Gift to the Schools of the Nation
at a difficult time when unity, renewal of hope and sense of national purpose are needed and schools, whose pupils have been dispersed, wish to regain a sense of identity
IT IS PROPOSED that every UK school be enabled to have its own School Song (free of charge).
The School Song is sung by the whole school at the beginning and end of term and on important occasions. Such songs become deeply loved –– they give joy, perpetuate ethos and linger in the memory. Often in the ‘classical’ tradition, they inculcate a love of beauty, contribute to social cohesion and help every student overcome feelings of alienation.
Crucially, they are capable of gently instiling core British Spiritual, Moral, Social and Cultural values (there is a statutory duty to do so) including the desire to work and create.
Just as many independent schools have their own songs, so should all state schools and academies, and this can be done free of charge or at minimal cost.
Whilst a song should focus on everyday experience, sometimes in an amusing way, it is also desirable that, wherever possible, the larger values be covered. An example (for older students) is a quiet reminder of those who served our nation in the past and often sacrificed their lives.
Institutional tradition should be acknowledged unless its time and sentiments have passed – existing school assembly songs are often outdated in some way or not easily understood by students. Thus, although many of the traditional songs are in Latin, today’s schools with no substantial Latin in their practice or background should decide for modern English (with exception for mottos).
Above all, a song must have a lovely tune and together with the words be a beautiful integrated entity. Moreover, introduced at the earliest possible age, it should generally be of a deeply emotional and enduring nature. This is essential because the main purpose of the songs is the promotion of social cohesion and the perpetuation of society’s positive values.
There are 250 (two hundred and fifty) songs in five albums. They have been vetted by a Royal College of Music composition tutor and encompass a wide range of situations from the age of five to eighteen and beyond. Any UK educational institution may use any of these songs, free of charge.
The songs include prayers (which can be the school song or stand on their own as prayers – there are also recent new settings of Ave Maria and The Lord’s Prayer) and, in order to allow for varied institutional preference, there is a yodeling song, a whistling song, a swimming song, and songs not only for mixed but also for girls’ and boys’ schools. For older students, there is the Leaving Hymn and, all in all, a wide choice is available for all aspects of school life so that an institution can feel comfortable that its song reflects aspiration and ethos.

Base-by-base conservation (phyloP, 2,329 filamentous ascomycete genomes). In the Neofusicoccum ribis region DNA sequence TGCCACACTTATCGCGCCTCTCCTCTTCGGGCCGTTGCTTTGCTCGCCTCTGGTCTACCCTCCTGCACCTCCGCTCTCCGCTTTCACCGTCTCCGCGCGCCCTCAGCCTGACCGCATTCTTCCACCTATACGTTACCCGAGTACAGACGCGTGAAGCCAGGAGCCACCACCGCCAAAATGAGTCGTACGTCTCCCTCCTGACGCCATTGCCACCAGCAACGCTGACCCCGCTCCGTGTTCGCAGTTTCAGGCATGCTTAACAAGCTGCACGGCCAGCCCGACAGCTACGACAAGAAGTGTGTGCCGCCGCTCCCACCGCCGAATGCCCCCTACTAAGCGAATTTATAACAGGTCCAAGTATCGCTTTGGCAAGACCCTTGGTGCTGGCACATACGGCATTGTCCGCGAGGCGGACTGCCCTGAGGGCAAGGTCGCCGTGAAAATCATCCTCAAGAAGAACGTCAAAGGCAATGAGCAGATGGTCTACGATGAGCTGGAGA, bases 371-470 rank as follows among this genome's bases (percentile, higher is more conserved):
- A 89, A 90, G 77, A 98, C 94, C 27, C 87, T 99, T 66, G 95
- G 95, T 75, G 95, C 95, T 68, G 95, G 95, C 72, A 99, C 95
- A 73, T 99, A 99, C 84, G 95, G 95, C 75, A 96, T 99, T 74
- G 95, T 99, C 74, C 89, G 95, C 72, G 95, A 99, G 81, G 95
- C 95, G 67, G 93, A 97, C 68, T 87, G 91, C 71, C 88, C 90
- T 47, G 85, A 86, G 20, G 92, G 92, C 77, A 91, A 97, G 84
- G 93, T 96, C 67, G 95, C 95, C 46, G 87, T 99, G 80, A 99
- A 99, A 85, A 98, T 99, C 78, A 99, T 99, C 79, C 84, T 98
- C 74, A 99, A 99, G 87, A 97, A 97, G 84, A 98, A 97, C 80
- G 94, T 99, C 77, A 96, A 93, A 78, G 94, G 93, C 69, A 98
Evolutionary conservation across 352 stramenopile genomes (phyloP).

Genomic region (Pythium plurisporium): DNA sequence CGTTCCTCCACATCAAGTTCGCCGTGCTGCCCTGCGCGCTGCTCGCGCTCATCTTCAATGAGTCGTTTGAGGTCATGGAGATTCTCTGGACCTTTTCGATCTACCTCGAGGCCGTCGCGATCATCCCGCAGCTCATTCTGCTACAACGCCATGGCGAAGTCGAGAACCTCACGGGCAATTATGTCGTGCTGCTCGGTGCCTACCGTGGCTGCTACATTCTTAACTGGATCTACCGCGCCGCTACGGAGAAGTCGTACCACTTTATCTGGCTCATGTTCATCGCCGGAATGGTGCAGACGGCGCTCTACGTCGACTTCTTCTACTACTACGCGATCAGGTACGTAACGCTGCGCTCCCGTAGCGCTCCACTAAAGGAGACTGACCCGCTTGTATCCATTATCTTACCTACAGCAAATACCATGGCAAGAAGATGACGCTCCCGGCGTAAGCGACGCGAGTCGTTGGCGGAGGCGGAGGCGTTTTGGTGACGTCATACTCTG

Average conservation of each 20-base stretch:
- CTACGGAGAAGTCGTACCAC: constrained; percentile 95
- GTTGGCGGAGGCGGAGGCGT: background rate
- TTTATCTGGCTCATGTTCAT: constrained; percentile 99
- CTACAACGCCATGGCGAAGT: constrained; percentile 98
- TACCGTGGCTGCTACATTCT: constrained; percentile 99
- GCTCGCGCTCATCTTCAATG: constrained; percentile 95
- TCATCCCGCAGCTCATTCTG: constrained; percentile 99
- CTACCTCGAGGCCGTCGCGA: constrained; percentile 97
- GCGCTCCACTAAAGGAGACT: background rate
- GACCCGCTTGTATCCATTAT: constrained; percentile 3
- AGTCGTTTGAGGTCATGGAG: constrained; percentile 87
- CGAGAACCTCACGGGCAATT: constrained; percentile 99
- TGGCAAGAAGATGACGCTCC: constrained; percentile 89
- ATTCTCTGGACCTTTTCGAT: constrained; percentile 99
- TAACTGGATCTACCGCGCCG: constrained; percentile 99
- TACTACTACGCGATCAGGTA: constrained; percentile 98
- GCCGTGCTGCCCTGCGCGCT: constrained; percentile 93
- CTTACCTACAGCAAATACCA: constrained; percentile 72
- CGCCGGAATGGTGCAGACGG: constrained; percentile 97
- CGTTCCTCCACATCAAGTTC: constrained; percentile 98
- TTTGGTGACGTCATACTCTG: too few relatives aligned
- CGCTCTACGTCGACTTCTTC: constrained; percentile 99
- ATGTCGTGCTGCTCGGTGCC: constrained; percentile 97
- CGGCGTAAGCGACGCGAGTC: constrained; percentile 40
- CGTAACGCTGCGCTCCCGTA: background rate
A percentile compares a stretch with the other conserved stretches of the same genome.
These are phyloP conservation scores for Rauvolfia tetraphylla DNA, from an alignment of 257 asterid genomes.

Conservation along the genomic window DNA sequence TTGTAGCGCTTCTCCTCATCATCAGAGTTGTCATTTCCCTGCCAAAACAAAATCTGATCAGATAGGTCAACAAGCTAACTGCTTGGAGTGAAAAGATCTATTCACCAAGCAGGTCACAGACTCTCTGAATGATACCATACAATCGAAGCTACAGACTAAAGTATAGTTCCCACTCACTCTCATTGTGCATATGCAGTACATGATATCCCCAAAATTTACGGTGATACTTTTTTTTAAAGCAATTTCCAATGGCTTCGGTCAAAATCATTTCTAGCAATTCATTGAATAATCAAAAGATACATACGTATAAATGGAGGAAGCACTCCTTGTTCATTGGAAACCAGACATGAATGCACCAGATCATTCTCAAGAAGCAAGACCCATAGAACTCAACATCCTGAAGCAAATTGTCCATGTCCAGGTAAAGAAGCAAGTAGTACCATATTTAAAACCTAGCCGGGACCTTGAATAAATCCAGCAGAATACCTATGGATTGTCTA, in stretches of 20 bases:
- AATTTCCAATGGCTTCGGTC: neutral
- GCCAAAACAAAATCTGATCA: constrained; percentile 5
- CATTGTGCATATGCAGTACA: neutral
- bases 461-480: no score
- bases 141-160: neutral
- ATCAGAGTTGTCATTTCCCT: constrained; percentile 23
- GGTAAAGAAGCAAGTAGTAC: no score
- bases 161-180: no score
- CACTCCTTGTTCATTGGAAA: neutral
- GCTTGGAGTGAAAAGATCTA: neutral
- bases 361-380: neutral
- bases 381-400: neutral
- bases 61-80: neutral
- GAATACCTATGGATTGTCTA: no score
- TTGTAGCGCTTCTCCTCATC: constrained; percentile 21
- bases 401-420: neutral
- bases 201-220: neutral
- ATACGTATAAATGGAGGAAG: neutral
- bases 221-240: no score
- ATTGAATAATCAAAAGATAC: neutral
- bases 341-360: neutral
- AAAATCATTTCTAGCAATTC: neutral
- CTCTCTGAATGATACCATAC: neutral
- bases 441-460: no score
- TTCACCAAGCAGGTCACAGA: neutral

Ten sample songs, illustrating the range of what is available, can be heard and seen on this website –– https://songsforschools.org/ten-sample-songs/
The albums are printed as paper editions because a printed edition makes it easier to comprehend the totality of what is possible, particularly the diversity. Moreover, it is hoped that a major website, allowing the downloading of the two hundred and fifity songs, will become available.
Specially written songs
A school of academcy (or a grouping of institutions with a common ethos) may wish to have its own individual song and 3,000 (three thousand) lovely melodies are available with their final words coming after correspondence and discussion. Several meetings and travel etc. may be involved and such things can be costly. Suggested basic prices are £300, £500 and £700 for purchase of sole copyright.
While the present focus is on primary and secondary educational institutions, it is noted that many UK colleges and universities do not have their own song or anthem. The situation needs to be rectified.
Furthermore, English-speaking schools, colleges and universities around the world also need something embodying their ethos and values. They, too, should have their own song.
All in all, the potential for school assembly and college songs is huge.